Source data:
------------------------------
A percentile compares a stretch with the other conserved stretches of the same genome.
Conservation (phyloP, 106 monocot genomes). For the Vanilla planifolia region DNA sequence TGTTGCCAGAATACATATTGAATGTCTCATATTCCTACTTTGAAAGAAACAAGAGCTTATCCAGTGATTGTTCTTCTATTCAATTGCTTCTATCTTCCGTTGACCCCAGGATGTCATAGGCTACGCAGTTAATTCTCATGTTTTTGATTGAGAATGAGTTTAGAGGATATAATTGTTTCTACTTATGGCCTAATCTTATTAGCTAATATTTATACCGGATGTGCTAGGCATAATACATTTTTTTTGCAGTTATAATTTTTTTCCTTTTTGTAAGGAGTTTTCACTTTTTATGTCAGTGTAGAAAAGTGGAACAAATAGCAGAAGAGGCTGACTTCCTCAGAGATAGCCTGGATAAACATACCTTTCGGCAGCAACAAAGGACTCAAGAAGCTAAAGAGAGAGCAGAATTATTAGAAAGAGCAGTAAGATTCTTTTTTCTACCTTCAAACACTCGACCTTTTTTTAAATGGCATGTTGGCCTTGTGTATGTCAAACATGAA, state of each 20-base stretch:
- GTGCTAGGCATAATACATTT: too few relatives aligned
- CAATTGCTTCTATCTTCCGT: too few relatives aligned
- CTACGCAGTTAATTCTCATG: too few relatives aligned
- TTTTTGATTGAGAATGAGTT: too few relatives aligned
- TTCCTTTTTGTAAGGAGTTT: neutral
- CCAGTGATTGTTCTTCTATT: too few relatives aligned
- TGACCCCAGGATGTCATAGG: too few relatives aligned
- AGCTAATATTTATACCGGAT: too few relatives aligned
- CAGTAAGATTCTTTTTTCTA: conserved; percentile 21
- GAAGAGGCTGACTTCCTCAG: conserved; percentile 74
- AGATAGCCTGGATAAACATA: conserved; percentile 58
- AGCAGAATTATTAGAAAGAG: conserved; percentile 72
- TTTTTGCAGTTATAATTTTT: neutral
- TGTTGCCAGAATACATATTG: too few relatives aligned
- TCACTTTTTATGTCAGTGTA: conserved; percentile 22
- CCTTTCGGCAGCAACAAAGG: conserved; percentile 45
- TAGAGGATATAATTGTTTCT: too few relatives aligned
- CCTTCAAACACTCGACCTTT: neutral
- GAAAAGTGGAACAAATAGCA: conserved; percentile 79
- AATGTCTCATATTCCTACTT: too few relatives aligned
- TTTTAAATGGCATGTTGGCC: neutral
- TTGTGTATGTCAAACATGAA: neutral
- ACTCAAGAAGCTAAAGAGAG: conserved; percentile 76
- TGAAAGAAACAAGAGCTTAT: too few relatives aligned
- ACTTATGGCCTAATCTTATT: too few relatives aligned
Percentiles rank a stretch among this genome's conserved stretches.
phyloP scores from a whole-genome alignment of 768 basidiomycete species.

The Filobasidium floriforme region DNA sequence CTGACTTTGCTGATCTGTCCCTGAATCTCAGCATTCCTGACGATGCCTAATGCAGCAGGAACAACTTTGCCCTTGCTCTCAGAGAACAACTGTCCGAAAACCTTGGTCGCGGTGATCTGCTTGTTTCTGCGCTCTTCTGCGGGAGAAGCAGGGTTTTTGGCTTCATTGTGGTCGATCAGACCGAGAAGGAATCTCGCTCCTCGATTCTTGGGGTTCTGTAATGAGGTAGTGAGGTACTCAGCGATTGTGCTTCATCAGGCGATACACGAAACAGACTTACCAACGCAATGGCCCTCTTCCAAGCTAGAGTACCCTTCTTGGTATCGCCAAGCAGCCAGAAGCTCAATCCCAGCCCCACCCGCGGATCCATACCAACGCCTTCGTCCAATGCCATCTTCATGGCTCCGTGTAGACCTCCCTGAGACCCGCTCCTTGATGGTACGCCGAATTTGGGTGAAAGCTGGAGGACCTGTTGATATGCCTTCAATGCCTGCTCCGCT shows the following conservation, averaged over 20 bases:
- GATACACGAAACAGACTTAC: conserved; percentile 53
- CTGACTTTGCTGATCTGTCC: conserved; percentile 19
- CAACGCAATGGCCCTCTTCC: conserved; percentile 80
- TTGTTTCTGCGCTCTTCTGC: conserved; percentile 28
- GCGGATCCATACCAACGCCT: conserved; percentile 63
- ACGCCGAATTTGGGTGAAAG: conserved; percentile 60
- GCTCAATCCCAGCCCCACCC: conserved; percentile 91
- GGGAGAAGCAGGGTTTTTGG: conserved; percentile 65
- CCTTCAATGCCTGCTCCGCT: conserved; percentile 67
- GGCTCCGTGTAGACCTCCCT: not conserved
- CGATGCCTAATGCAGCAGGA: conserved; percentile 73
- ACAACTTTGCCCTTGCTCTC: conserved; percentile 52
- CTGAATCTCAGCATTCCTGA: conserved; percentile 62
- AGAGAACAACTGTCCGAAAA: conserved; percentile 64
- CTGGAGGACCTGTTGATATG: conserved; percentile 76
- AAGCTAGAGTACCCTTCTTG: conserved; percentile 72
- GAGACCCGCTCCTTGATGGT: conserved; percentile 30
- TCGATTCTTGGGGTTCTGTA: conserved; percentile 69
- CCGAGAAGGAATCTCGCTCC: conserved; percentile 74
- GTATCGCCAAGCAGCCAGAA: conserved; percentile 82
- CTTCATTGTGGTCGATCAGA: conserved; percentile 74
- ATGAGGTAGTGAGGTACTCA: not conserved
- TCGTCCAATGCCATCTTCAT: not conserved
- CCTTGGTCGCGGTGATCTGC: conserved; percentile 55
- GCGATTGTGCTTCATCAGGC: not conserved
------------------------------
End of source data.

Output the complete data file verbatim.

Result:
A percentile compares a stretch with the other conserved stretches of the same genome.
Conservation (phyloP, 106 monocot genomes). For the Vanilla planifolia region DNA sequence TGTTGCCAGAATACATATTGAATGTCTCATATTCCTACTTTGAAAGAAACAAGAGCTTATCCAGTGATTGTTCTTCTATTCAATTGCTTCTATCTTCCGTTGACCCCAGGATGTCATAGGCTACGCAGTTAATTCTCATGTTTTTGATTGAGAATGAGTTTAGAGGATATAATTGTTTCTACTTATGGCCTAATCTTATTAGCTAATATTTATACCGGATGTGCTAGGCATAATACATTTTTTTTGCAGTTATAATTTTTTTCCTTTTTGTAAGGAGTTTTCACTTTTTATGTCAGTGTAGAAAAGTGGAACAAATAGCAGAAGAGGCTGACTTCCTCAGAGATAGCCTGGATAAACATACCTTTCGGCAGCAACAAAGGACTCAAGAAGCTAAAGAGAGAGCAGAATTATTAGAAAGAGCAGTAAGATTCTTTTTTCTACCTTCAAACACTCGACCTTTTTTTAAATGGCATGTTGGCCTTGTGTATGTCAAACATGAA, state of each 20-base stretch:
- GTGCTAGGCATAATACATTT: too few relatives aligned
- CAATTGCTTCTATCTTCCGT: too few relatives aligned
- CTACGCAGTTAATTCTCATG: too few relatives aligned
- TTTTTGATTGAGAATGAGTT: too few relatives aligned
- TTCCTTTTTGTAAGGAGTTT: neutral
- CCAGTGATTGTTCTTCTATT: too few relatives aligned
- TGACCCCAGGATGTCATAGG: too few relatives aligned
- AGCTAATATTTATACCGGAT: too few relatives aligned
- CAGTAAGATTCTTTTTTCTA: conserved; percentile 21
- GAAGAGGCTGACTTCCTCAG: conserved; percentile 74
- AGATAGCCTGGATAAACATA: conserved; percentile 58
- AGCAGAATTATTAGAAAGAG: conserved; percentile 72
- TTTTTGCAGTTATAATTTTT: neutral
- TGTTGCCAGAATACATATTG: too few relatives aligned
- TCACTTTTTATGTCAGTGTA: conserved; percentile 22
- CCTTTCGGCAGCAACAAAGG: conserved; percentile 45
- TAGAGGATATAATTGTTTCT: too few relatives aligned
- CCTTCAAACACTCGACCTTT: neutral
- GAAAAGTGGAACAAATAGCA: conserved; percentile 79
- AATGTCTCATATTCCTACTT: too few relatives aligned
- TTTTAAATGGCATGTTGGCC: neutral
- TTGTGTATGTCAAACATGAA: neutral
- ACTCAAGAAGCTAAAGAGAG: conserved; percentile 76
- TGAAAGAAACAAGAGCTTAT: too few relatives aligned
- ACTTATGGCCTAATCTTATT: too few relatives aligned
Percentiles rank a stretch among this genome's conserved stretches.
phyloP scores from a whole-genome alignment of 768 basidiomycete species.

The Filobasidium floriforme region DNA sequence CTGACTTTGCTGATCTGTCCCTGAATCTCAGCATTCCTGACGATGCCTAATGCAGCAGGAACAACTTTGCCCTTGCTCTCAGAGAACAACTGTCCGAAAACCTTGGTCGCGGTGATCTGCTTGTTTCTGCGCTCTTCTGCGGGAGAAGCAGGGTTTTTGGCTTCATTGTGGTCGATCAGACCGAGAAGGAATCTCGCTCCTCGATTCTTGGGGTTCTGTAATGAGGTAGTGAGGTACTCAGCGATTGTGCTTCATCAGGCGATACACGAAACAGACTTACCAACGCAATGGCCCTCTTCCAAGCTAGAGTACCCTTCTTGGTATCGCCAAGCAGCCAGAAGCTCAATCCCAGCCCCACCCGCGGATCCATACCAACGCCTTCGTCCAATGCCATCTTCATGGCTCCGTGTAGACCTCCCTGAGACCCGCTCCTTGATGGTACGCCGAATTTGGGTGAAAGCTGGAGGACCTGTTGATATGCCTTCAATGCCTGCTCCGCT shows the following conservation, averaged over 20 bases:
- GATACACGAAACAGACTTAC: conserved; percentile 53
- CTGACTTTGCTGATCTGTCC: conserved; percentile 19
- CAACGCAATGGCCCTCTTCC: conserved; percentile 80
- TTGTTTCTGCGCTCTTCTGC: conserved; percentile 28
- GCGGATCCATACCAACGCCT: conserved; percentile 63
- ACGCCGAATTTGGGTGAAAG: conserved; percentile 60
- GCTCAATCCCAGCCCCACCC: conserved; percentile 91
- GGGAGAAGCAGGGTTTTTGG: conserved; percentile 65
- CCTTCAATGCCTGCTCCGCT: conserved; percentile 67
- GGCTCCGTGTAGACCTCCCT: not conserved
- CGATGCCTAATGCAGCAGGA: conserved; percentile 73
- ACAACTTTGCCCTTGCTCTC: conserved; percentile 52
- CTGAATCTCAGCATTCCTGA: conserved; percentile 62
- AGAGAACAACTGTCCGAAAA: conserved; percentile 64
- CTGGAGGACCTGTTGATATG: conserved; percentile 76
- AAGCTAGAGTACCCTTCTTG: conserved; percentile 72
- GAGACCCGCTCCTTGATGGT: conserved; percentile 30
- TCGATTCTTGGGGTTCTGTA: conserved; percentile 69
- CCGAGAAGGAATCTCGCTCC: conserved; percentile 74
- GTATCGCCAAGCAGCCAGAA: conserved; percentile 82
- CTTCATTGTGGTCGATCAGA: conserved; percentile 74
- ATGAGGTAGTGAGGTACTCA: not conserved
- TCGTCCAATGCCATCTTCAT: not conserved
- CCTTGGTCGCGGTGATCTGC: conserved; percentile 55
- GCGATTGTGCTTCATCAGGC: not conserved